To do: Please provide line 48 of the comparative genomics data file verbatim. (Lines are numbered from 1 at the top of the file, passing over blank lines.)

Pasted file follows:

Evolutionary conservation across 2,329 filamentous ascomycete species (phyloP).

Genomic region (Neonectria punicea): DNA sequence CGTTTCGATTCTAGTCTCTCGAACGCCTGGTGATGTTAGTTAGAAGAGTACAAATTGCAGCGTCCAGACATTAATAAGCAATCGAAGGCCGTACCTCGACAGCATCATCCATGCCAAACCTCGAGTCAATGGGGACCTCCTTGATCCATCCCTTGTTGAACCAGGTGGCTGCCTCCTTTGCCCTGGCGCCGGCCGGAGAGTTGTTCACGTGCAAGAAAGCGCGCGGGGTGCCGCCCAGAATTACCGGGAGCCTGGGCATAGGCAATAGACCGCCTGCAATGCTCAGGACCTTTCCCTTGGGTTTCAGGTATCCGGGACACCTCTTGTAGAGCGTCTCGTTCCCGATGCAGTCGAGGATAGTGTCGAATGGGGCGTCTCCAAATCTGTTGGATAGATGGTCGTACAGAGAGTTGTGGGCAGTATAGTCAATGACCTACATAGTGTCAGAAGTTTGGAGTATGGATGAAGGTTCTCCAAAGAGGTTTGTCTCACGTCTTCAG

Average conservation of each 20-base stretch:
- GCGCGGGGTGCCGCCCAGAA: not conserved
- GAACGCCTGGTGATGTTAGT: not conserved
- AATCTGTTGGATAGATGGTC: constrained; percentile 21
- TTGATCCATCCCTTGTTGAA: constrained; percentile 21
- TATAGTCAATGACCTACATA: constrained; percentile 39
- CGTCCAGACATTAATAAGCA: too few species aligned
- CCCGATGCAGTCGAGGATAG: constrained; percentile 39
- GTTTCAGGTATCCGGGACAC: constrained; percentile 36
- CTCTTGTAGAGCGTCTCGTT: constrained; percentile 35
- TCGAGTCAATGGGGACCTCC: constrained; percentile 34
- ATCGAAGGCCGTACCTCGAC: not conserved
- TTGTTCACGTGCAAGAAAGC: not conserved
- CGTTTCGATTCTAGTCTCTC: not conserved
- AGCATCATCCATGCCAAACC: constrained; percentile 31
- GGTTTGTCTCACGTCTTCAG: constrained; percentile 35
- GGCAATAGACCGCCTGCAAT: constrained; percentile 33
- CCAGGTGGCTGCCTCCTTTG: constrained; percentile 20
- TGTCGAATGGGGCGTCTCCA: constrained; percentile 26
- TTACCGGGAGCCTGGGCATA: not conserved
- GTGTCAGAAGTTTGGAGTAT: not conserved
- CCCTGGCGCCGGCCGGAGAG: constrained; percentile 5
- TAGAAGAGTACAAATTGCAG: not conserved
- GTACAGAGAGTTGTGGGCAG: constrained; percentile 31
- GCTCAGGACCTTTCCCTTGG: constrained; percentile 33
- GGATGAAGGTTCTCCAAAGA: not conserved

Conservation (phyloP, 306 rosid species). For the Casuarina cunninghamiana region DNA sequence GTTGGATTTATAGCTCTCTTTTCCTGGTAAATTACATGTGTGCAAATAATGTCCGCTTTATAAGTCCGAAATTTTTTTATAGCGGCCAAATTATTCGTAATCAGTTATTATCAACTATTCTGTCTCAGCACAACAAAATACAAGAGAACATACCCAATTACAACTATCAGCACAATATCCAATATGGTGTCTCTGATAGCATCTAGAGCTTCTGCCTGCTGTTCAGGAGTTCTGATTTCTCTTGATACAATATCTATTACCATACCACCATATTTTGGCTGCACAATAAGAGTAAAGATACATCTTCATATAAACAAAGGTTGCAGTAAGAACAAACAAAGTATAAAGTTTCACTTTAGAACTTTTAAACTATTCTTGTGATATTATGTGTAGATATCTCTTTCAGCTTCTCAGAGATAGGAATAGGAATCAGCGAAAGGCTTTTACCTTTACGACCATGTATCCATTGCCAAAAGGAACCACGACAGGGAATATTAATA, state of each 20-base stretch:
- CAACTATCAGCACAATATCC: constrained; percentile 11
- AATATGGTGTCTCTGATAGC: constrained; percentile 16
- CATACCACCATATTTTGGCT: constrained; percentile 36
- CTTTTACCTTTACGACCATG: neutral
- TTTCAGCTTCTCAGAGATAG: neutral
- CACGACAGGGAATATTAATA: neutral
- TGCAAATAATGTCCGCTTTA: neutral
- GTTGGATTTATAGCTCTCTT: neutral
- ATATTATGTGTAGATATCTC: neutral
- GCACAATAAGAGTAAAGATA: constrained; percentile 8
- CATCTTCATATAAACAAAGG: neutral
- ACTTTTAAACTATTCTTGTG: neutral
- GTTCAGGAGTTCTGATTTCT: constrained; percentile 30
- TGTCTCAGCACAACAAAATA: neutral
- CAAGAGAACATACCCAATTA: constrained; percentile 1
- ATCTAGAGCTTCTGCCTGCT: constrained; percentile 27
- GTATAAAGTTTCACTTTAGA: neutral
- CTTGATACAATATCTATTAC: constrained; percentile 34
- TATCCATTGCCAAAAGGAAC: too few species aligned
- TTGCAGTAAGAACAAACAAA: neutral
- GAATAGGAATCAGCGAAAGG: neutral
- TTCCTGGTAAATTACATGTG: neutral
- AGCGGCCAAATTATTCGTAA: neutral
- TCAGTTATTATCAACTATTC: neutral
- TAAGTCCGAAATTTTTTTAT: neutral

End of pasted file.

- TATCCATTGCCAAAAGGAAC: too few species aligned